Renewable Energy

Energy crisis: Expensive, unreliable source of electricity, coal in spotlight

The power sector has begun to recognise coal as a ‘zombie fuel’ 

By Binit Das
Published: Monday 08 November 2021

In early October 2021, a sudden, major energy crisis shocked India. Coal producers, distribution companies, state governments — as well as the Union coal and power ministry and the Prime Minister’s Office — were consumed by the crisis alike.

Identifying the causes

India’s electricity demand has been on a surge due to recent economic growth. Peak demand during September and October 2021 was about 175 gigawatt, down from 200 GW in July.

The peak demand was met in July with enough coal-powered production along with generation of wind and hydro-power. Prior to the current crisis, there was a surge in demand from late June to mid-July and August.

The crisis is not as much about a hike in demand as it is about the lack of preparation on the supply side.

Coal stocks reached a record high of 132 million tonnes (MT) at the end of financial year 2020-21. Coal India Ltd (CIL) and Singareni Collieries Company Ltd (SCCL) had the highest stockpiles at pitheads.

The consumption increased by 21 per cent in 2021 compared to 2020; 7 per cent over 2019 and 11 per cent over 2018, based on the coal stock positions from January-July (for seven months) over the last four years.

CIL had a much larger stockpile of coal than usual over 40 MT even at the end of September. So how did the situation become so unstable?

Monsoon affects the CIL production every year, but this year was different: The prolonged monsoon compounded coal shortage. Logistical problems led to lower coal demand during the period.

CIL still had enough coal supplies despite these issues. On October 9, the total coal despatch — such as coal produced by CIL and SCCL, coal from captive mines and imported coal — amounted to 1.92 MT against 1.87 MT of coal consumption.

On 12 October, the coal despatch increased to 2 MT.

Despite enough coal at CIL’s end, dispatch to coal-fired power plants became an issue. What made the situation worse were restricted supplies from CIL because of delayed payments in states where coal power producers owed large amounts to discoms.

Daily coal stock analysis revealed a deterioration since more plants reported critical levels of coal supplies. The number of plants with critical coal sources increased from 23 on August 1 to 92 (with total installed capacity of 112 GW) on September 9. It went up to 102 on 22 September (123 GW).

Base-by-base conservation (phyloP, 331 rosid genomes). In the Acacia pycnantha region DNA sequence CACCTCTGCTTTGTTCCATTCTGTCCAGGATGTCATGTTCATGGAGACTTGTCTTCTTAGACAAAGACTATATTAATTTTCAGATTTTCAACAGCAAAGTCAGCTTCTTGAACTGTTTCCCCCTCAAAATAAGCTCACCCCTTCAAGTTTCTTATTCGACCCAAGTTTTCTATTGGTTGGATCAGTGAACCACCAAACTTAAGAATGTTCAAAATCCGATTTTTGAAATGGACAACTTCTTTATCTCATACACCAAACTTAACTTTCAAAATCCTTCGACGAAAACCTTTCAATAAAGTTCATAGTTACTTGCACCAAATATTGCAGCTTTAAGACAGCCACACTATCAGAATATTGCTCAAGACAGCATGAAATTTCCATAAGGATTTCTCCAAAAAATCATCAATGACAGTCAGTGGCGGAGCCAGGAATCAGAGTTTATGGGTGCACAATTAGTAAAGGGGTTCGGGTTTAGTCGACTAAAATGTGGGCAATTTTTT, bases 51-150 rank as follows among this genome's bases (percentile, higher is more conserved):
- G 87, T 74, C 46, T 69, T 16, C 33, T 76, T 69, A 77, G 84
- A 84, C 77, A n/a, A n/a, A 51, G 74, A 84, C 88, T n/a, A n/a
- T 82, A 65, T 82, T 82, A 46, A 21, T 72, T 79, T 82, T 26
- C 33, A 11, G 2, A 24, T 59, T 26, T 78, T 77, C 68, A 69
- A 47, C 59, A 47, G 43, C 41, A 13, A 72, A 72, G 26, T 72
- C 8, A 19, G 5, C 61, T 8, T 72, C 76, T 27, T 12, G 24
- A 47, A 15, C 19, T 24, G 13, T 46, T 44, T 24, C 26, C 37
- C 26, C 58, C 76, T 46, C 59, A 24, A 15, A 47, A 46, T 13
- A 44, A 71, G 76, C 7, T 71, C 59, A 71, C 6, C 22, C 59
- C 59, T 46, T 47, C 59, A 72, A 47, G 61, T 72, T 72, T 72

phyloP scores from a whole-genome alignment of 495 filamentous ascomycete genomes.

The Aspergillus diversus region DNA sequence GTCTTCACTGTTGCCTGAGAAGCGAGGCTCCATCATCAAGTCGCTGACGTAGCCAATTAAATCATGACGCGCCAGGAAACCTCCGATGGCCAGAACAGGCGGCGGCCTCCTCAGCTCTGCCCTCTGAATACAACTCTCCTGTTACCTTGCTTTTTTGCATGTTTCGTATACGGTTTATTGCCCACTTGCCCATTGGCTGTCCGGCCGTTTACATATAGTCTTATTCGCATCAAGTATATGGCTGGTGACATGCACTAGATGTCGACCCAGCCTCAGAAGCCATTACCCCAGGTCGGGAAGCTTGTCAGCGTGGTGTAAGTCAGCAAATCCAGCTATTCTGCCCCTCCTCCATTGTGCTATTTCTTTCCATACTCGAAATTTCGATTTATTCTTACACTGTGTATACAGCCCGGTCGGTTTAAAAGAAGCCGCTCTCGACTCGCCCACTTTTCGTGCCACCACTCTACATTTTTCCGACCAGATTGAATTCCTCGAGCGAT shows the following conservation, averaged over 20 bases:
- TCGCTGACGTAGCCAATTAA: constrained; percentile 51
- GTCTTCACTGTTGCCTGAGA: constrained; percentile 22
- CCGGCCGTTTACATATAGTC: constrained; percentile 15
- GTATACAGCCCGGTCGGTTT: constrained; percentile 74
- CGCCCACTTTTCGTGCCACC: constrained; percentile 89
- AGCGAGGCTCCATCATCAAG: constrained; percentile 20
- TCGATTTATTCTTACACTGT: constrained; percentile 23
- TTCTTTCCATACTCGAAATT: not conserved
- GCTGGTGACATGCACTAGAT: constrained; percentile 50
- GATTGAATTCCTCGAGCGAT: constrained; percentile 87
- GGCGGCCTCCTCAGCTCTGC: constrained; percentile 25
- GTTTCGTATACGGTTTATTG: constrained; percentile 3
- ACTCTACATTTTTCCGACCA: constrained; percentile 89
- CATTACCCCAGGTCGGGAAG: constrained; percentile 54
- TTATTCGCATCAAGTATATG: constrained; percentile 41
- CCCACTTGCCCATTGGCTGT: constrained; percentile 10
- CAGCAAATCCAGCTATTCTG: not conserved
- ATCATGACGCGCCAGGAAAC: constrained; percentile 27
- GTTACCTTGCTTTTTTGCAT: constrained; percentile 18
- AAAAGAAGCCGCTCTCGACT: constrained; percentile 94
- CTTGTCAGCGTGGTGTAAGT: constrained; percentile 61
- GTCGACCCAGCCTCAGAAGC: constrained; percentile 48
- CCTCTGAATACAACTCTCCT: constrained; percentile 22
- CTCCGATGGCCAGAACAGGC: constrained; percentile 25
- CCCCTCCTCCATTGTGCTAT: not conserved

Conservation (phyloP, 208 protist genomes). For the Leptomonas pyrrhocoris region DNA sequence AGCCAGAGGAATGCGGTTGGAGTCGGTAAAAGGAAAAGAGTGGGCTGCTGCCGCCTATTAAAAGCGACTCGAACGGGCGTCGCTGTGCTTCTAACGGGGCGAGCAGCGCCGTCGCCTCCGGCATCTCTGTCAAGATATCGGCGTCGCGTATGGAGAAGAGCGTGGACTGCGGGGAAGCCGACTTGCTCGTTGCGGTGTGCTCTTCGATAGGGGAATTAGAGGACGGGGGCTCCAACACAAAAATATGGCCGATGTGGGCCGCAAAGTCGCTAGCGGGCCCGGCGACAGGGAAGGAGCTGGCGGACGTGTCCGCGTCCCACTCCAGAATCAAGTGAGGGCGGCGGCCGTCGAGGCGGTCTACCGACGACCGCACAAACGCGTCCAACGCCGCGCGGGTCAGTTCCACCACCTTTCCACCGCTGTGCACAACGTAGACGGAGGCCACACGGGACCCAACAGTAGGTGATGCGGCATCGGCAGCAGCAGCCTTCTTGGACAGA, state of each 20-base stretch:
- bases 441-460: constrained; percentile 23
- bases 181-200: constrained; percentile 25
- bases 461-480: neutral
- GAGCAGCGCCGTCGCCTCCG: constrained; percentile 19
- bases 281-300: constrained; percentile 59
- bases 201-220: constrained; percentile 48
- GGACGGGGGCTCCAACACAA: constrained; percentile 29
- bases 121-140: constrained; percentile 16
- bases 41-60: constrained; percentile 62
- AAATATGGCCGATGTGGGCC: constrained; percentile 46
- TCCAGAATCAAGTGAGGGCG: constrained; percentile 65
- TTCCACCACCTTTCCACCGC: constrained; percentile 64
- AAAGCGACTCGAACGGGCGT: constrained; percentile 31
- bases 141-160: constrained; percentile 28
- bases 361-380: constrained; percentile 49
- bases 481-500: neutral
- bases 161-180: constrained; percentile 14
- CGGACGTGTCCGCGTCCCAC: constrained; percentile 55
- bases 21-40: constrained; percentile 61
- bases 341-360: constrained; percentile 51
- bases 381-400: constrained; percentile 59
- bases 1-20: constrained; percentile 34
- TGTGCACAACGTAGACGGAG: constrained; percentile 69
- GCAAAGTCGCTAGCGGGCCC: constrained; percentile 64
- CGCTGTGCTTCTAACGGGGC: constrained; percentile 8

On October 10, critical coal supply was 140 GW.

Power producers had not stocked enough coal in the run-up to the monsoon when coal stocks and dispatchability from CIL were not an issue.

Power producers tried to ‘play it safe’ dreading another wave of the novel coronavirus disease (COVID-19) pandemic during the festive season, by not maintaining the required coal stock supplies at their end. That is the main reason for coal supply crisis.

Additionally, with the increase in import costs of Indonesian coal — from $60 / tonne in March 2021 to $200 / tonne in September / October for 5,000 Kcal / kg GAR coal — the shortfall could not be met with coal imports.

Power producers are reluctant to increase coal imports due to the skyrocketing price of imported coal and hence, incur the losses.

Wind generation dropped from 510 MUs in August 2021 to 100-150 MUs in September-October 2021; but this is a normal seasonal event.

Solar’s contribution to the grid has grown steadily and reliably in the meantime.

Search for solutions

The Union government has sprung into action in response to the current energy crisis. Domestic coal production and coal off-take have increased. The government has suggested blending 10 per cent of imported coal with domestic coal, which would soften high coal price.

It has asked power plants with captive mines to use these mines to the fullest. Nearly half of the annual output of captive mines can now be sold in open market.

We should be progressively shun coal by constructing clean, cheaper domestic alternatives as quickly as possible. Coal is a ‘zombie fuel’.

Almost any knee-jerk reaction that urges more investment in coal is completely unhelpful. Costs associated with coal-based generation are high and inflationary.

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